West to the Mediterranean 

Avon's The Mediterranean Grill offers strip-mall alternative

Avon’s The Mediterranean Grill offers strip-mall alternative

Terry Kirts
A kabob combo ($21.95)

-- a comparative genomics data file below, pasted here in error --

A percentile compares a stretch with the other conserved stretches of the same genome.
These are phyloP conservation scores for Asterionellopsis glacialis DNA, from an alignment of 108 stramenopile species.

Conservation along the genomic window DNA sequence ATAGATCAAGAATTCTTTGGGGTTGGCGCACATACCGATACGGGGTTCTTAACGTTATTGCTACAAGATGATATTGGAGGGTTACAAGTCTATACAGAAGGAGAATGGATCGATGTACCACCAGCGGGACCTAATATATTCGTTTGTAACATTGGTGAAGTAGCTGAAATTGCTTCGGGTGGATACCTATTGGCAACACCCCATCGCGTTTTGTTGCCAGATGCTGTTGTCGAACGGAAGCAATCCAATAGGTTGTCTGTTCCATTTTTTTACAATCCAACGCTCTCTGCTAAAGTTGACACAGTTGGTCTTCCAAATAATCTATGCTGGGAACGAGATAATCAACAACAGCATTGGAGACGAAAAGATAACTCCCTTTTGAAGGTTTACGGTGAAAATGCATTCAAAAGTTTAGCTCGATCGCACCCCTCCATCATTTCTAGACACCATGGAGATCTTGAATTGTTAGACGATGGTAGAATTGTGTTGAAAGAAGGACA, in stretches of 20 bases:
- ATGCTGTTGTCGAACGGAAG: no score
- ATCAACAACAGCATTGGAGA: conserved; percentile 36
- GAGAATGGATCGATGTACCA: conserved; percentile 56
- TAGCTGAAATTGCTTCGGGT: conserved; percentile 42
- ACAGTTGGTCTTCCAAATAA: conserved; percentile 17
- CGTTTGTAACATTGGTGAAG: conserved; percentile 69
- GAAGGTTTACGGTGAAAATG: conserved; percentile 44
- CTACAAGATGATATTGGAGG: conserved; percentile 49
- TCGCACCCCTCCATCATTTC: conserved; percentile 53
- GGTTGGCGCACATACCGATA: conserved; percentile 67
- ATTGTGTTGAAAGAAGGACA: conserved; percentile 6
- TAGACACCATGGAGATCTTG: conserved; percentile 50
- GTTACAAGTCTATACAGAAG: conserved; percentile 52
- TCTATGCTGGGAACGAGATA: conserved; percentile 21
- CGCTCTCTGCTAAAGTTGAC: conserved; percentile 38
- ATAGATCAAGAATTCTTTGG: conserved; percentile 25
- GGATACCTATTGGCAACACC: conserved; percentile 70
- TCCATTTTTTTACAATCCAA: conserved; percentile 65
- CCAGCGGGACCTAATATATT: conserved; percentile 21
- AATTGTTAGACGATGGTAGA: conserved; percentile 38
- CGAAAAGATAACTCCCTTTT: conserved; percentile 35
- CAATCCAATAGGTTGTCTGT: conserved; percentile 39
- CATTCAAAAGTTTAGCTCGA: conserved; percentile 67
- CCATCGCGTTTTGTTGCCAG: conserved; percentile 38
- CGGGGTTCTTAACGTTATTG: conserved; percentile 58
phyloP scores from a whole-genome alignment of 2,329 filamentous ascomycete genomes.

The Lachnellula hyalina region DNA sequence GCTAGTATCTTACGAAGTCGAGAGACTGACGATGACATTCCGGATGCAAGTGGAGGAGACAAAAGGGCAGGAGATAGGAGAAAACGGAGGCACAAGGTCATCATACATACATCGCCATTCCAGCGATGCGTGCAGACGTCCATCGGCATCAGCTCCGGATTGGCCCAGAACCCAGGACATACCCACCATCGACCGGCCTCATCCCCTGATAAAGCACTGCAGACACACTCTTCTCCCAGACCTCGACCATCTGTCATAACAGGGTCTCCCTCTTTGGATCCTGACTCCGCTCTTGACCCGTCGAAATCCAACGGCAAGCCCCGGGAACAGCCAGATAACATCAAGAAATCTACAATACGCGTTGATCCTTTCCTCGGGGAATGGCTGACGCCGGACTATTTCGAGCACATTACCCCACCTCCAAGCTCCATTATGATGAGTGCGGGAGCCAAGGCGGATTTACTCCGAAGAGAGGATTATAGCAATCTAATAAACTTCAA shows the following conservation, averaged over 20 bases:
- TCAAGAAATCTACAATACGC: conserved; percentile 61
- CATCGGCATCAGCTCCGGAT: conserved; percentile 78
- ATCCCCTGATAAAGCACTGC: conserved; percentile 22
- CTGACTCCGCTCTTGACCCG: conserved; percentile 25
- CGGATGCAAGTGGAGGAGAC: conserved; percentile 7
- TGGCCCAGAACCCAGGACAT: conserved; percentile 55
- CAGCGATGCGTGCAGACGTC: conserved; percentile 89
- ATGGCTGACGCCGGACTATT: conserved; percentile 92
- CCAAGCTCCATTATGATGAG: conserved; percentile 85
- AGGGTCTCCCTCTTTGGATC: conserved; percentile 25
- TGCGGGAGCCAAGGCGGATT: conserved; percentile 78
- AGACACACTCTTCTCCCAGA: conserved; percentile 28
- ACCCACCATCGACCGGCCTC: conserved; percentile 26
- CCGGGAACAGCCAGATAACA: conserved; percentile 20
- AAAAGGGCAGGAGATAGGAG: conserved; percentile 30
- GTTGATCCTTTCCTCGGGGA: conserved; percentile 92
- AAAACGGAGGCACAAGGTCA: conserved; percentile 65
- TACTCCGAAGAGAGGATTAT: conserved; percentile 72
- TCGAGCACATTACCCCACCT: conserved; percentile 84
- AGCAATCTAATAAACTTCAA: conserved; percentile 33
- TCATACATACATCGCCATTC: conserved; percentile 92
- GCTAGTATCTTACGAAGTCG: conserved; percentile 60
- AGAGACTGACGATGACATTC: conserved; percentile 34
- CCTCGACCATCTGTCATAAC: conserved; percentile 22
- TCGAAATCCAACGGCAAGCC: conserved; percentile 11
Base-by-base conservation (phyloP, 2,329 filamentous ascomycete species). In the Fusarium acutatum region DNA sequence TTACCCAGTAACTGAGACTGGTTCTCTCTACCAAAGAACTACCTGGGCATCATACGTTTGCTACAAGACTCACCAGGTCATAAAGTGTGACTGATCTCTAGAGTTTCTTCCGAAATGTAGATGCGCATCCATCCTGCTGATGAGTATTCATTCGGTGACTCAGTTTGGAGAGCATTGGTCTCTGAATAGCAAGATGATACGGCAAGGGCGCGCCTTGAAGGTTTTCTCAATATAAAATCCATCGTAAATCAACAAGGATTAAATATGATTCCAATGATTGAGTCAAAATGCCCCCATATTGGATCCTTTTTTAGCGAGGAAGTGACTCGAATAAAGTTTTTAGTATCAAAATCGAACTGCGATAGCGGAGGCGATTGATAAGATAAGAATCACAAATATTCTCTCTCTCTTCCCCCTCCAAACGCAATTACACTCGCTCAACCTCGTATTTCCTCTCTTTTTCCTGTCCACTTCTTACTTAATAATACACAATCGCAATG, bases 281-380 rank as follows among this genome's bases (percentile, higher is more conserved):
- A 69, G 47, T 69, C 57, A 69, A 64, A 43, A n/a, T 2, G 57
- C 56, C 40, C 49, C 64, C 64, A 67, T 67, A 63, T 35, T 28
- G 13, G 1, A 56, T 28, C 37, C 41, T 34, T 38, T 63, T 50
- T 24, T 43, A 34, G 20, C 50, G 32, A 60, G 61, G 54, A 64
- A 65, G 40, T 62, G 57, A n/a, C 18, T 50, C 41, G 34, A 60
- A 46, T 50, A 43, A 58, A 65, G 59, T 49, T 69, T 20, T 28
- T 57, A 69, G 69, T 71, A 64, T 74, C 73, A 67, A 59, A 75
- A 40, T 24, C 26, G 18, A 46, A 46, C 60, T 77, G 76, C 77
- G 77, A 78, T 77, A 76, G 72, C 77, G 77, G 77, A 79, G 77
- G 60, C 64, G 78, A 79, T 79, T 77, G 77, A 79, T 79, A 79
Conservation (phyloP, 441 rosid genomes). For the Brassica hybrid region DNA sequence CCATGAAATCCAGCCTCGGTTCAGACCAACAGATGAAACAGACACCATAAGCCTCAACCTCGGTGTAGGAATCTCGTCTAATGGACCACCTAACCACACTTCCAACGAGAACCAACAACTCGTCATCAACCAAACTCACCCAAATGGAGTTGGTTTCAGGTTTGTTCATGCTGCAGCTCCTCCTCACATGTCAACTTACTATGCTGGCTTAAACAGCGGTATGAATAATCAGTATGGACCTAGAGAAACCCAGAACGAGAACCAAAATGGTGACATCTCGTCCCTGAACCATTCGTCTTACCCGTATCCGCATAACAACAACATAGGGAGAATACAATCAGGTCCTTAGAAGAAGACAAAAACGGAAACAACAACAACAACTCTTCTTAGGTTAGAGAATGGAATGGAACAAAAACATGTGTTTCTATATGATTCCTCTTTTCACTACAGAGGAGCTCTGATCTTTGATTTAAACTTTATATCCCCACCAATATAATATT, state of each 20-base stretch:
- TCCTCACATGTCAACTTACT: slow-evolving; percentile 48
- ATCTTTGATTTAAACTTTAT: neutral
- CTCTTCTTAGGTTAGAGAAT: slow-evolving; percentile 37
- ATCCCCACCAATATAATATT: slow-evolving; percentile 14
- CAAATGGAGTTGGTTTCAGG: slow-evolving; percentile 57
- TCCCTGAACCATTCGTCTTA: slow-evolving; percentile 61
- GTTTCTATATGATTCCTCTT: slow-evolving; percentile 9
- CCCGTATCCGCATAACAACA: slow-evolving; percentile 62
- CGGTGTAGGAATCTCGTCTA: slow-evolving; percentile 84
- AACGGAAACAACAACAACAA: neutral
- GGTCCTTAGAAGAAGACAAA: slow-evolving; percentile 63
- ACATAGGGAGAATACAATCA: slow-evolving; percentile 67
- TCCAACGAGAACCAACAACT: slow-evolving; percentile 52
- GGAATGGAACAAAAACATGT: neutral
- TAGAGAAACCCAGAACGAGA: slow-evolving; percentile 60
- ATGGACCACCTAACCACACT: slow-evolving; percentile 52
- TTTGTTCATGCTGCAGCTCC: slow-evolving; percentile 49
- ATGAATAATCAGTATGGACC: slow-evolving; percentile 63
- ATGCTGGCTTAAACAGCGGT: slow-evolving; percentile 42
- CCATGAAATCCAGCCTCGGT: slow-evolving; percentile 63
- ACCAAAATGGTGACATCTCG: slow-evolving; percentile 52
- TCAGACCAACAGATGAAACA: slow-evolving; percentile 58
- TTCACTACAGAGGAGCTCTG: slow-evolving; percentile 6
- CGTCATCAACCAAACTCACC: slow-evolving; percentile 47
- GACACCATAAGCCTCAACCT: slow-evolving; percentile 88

Leave it to Avon to throw another curveball into the suburban dining scene. An ever-sprawling strip of big-box department stores and chain restaurants along State Road 36, Avon isn’t the place you’d expect to find a wealth of independent international restaurants. Amidst the corporate static, however, one can also find excellent barbecue places, respectable Mexican joints, good Thai food and, now, a Mediterranean restaurant whose appetizer plate contends for one of the best at any Greek or Middle Eastern place in the city. But dining at The Mediterranean Grill, open just a couple of months across from a Super Target Plaza, can cause some cognitive dissonance. First off, getting to the place can be a chore. Though it’s visible from the strip, finding the right turn-off, especially on an icy winter night, can be treacherous. You’ll get to know the nearby parking lots all too well before you realize you first must overshoot the restaurant, turn down a frontage road and find a narrow alleyway to sneak in. Thankfully, your perseverance will be rewarded. But the curiosities don’t stop here. Next, there’s the question of what interpretation of “Mediterranean” the restaurant is aiming for. While your grade school geography reminds you that this expansive sea extends from Gibraltar and the Iberian Peninsula to the Suez Canal and the Lebanese coastal mountains, don’t expect any paella or Moroccan tagines. Nor is there any Italian food, despite watercolors of Italian vistas and trattorias on the walls. While a few Lebanese and Turkish dishes do appear on the menu, most items, from pasticchio and moussaka to gyros and even flaming saganaki, will be familiar to lovers of Greek food. The cuisine is surprising, given that owner Naeem Abdelhak, who runs the restaurant with American wife Rebecca, is Palestinian, not Greek. Even more unexpected is a large display of Christian iconography, all for sale, inside the front door. Made in Jerusalem of rosewood rubbed in olive oil, the rosaries, figurines of angels and Nativity sets almost allow this eatery to double as a Christian gift shop. Our utterly charming waitress extolled the beauties of the sanctified merchandise. When we asked if she owned any, however, she responded, “No, no, that’s not my religion.” Despite such puzzles, The Mediterranean Grill, which inherited its location from a former wine shop, is an elegant restaurant, with vibrant jewel-toned walls, a colorful display of hookahs above the main counter and sturdier furnishings than you’d expect. The staff went out of its way to make us feel welcome, and our waitress met just about every request, boxing up every morsel we wanted to take home. The kitchen gladly honored our request that spanikopita be substituted on the Maza plate ($9.95). In the end, however, they wanted us to try everything and brought us a huge selection of tasty appetizers to sample. Starters are clearly the kitchen’s strength, and everything was as fresh and flavorful as you’d find anywhere, including piquant tabouli, a creamy, garlicky hommous shimmering with deep green olive oil, and an equally tasty, slightly chunky baba ghannooj. Warm pita bread was especially fresh, and that spanikopita was golden and rich with spinach that didn’t leech water into the pastry. A Greek salad and cup of lentil soup were quite good, the former with obviously hand-torn iceberg, the latter with a warm, fortifying broth. Given this delicious beginning, our entrees were slightly uneven, though with definite highlights. A Mediterranean combo ($14.95) included gyros meat our waitress raved about, an eggplant casserole and stuffed grape leaves. The grape leaves were the highlight, perfectly seasoned without too much spice. Gyros were standard, though flavorful. The casserole, on the other hand, could have been seasoned more, and tomato sauce seemed more like tomato paste mounded atop ground beef and scant eggplant. A kabob combo ($21.95) was also hit and miss. The kofta kabob, served sans skewer, was the best — juicy and with curious flavors too diverse for the kitchen to disclose. Lamb was tender and plentiful, but chicken was slightly dry and lacking salt. Green beans and rice, however, made a tasty base for what turned out to be a mammoth dinner. Baklava, the lone dessert, was some of the best around, tender and flaky with a thick layer of ground nuts and a good hit of cinnamon. Whatever its cultural allegiances, The Mediterranean Grill is a definite contender among all area restaurants alluding to that great melting pot. As we left, Naeem handed us a flyer with coupons for $10 off two entrees or $2 off a great selection of lunch sandwiches, including good old American hamburgers. Now that we know how to get to the Mediterranean, we will surely be back soon. The Mediterranean Grill 10230 E. State Road 36 Avon 273-8570 HOURS: Monday-Thursday: 11 a.m. to 9 p.m. Friday-Saturday: 11 a.m. to 10 p.m. Sunday: 11 a.m. to 8 p.m. Food : 3.5 Stars Atmosphere : 3.5 Stars Service : 4 Stars

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